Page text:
"I'd never seen a dead body before I arrived in Normandy, but here corpses were lying everywhere you looked. When we could, we'd dig a grave and mark the spot with a wooden cross. You'd make a mental note to write to the widow when you got a chance."

The next cemetery, in fields near the hamlet of St Manvieu, is smaller and even more poignant. In the corner of its hauntingly beautiful garden, my father finds the grave of Captain Basil Aimers.

"I'd served with Basil since I joined the battalion in 1941. He was an Irishman, a lovely chap, always cheerful. We played a lot of bridge together. He often talked about his girlfriend, Rosemary, and after he was killed, she wrote to his mother regularly until his mother's death many years later. I know Rosemary still thinks about him."

At Banneville-la-Campagne are another 2,000 graves, including that of my father's second CO, Lt-Col James. In a small chapel, my father signs the Book of Remembrance and I feel a lump in my throat as I read the other inscriptions. "I found you at last, Dad," writes one visitor. "Never forgotten, my dearest husband," writes another. "I took 60 years to come, but here I am, brother," says one, from Australia.

The next day, unfolding yellowing War Office maps retrieved from my parents' attic, we drive between hedgerows strewn with wild flowers, and past sunny pastures where black and white cows graze peacefully, to the village where my father first saw action.

"We started the advance towards Cheux at two in the morning, in pouring rain," he tells us. "The roads and fields were sodden and muddy, and we finally jettisoned the useless bicycles we'd carried ashore at Arromanches and lugged all the way from the coast. Everything was chaotic. Our anti-tank guns and other vehicles got held up in the narrow sunken lanes, and we arrived in Cheux without them. The troops we were meant to replace had withdrawn too soon - before we got there - so the village was back in German hands. It was my first experience of the confusion of real war."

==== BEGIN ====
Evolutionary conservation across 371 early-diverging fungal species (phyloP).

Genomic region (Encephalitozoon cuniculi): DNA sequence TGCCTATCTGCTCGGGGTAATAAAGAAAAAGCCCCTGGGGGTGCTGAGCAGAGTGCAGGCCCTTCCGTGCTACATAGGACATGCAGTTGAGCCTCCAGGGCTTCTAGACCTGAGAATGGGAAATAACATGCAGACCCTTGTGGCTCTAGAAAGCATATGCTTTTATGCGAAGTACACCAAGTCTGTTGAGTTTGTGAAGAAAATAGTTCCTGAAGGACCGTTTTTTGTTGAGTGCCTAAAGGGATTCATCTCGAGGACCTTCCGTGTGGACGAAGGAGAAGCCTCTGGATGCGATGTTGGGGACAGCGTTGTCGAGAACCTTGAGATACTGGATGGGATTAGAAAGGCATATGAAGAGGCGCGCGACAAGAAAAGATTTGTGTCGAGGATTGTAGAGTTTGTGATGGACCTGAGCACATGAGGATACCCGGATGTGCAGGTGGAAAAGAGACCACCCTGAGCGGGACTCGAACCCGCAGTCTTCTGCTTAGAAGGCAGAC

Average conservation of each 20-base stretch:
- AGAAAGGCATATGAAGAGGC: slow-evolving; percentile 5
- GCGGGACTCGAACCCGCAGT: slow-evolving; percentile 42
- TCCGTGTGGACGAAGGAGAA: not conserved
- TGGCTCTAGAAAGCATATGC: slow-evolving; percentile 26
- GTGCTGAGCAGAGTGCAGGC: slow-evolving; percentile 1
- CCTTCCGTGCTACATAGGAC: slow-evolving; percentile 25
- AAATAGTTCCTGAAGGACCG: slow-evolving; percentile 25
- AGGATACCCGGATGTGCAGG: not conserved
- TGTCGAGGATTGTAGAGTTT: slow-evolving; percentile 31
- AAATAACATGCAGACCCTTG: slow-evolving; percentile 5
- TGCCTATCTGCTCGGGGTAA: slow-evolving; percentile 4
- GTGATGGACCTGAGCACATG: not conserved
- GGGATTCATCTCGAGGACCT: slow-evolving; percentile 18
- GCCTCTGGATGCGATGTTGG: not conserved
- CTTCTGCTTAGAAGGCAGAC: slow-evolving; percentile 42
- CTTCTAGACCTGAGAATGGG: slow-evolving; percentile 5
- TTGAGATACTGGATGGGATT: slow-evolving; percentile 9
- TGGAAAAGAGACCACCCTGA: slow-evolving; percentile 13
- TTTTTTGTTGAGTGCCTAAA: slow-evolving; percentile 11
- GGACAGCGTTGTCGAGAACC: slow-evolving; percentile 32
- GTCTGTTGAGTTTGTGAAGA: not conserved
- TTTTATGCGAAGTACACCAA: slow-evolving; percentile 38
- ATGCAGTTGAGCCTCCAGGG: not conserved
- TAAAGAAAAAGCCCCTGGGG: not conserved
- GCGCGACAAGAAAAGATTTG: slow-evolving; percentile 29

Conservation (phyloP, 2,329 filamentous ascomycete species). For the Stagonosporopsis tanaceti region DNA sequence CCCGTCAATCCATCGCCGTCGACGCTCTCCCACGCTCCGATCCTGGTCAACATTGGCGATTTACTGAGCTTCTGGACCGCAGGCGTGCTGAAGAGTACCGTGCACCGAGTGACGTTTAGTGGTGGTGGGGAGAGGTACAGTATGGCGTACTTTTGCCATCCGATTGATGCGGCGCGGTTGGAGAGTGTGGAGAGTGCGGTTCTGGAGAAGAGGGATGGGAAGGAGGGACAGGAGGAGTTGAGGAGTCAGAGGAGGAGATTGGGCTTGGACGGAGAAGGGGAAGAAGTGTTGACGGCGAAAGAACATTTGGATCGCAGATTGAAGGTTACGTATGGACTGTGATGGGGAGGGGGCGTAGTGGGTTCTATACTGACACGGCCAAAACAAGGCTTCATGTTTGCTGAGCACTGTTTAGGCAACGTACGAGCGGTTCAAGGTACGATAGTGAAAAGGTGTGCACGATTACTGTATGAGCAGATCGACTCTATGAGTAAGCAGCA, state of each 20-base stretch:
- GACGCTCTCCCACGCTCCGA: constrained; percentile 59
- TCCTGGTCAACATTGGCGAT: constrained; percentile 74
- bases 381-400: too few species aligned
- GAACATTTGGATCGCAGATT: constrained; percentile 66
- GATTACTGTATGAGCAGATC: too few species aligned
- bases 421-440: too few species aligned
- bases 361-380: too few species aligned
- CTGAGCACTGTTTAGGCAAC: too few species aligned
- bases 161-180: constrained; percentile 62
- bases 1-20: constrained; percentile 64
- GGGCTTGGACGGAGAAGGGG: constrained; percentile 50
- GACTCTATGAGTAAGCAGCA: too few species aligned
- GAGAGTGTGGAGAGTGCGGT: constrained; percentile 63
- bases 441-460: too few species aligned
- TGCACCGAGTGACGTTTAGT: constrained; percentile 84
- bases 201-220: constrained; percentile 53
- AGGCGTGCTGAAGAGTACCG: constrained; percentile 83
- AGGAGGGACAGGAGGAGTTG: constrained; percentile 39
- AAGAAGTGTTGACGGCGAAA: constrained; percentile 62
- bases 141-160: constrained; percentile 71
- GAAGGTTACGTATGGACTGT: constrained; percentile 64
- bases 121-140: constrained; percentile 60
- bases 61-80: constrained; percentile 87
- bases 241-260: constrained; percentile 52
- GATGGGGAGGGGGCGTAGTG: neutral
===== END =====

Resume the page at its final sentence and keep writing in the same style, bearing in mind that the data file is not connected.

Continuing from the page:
As Intelligence Officer, my father had to report to the CO on all four companies in the battalion. "I was visiting the orchard where one of our companies was based, when I heard some tanks rumbling towards me," remembers my father. "I realised they were too big to be British. I jumped into a shallow ditch with another officer, Hugh Jobson, and we waited as six Panther tanks thundered down. One halted right above our heads - the giant caterpillar tracks were either side of us, not two feet away. German tanks were bigger and more resilient than our Sherman tanks. Shells just bounced off them like ping-pong balls. After what seemed like an age, the tanks rolled on towards battalion headquarters."

What followed on that day made the 5th DCLI famous along the entire front - in their first half hour of action, with only 20 killed or wounded, the battalion destroyed five Panther tanks. To knock out one was a considerable achievement. To get five, manned by SS troops, was extraordinary. But among the dead in those first 24 hours were Atherton and Coode, the friends whose graves we had visited that morning.

Having regained and held Cheux for three days, 214 Brigade's next task was to push on to Colleville, a strategically placed hamlet a mile to the south. The countryside here is gently undulating, but the thick hedgerows and deeply rutted lanes hampered the movement of tanks and artillery. Ripening cornfields provided cover for snipers, and the walled farms and compact villages of Calvados favoured defence. The infantry divisions inched forward, bitterly contesting each field and hedgerow.

"Operation Jupiter was planned by Montgomery to draw German forces towards Caen, and allow American troops to break out to the south and then swing eastwards with less resistance," my father explains. "More and more German forces were being brought in, and by this time we were facing seven Panzer divisions. We were in the Colleville area for three days, under constant bombardment."

The battalion's next orders were to occupy Fontaine Etoupefour, a village near the River Odon. "I'll never forget the terrifying walk down the railway line," my father says. "We took all night to get there, in pitch darkness, stepping over fallen telegraph poles, tangled cables and twisted rails, and stumbling into craters, with shells exploding all around. You didn't know where the next one would fall."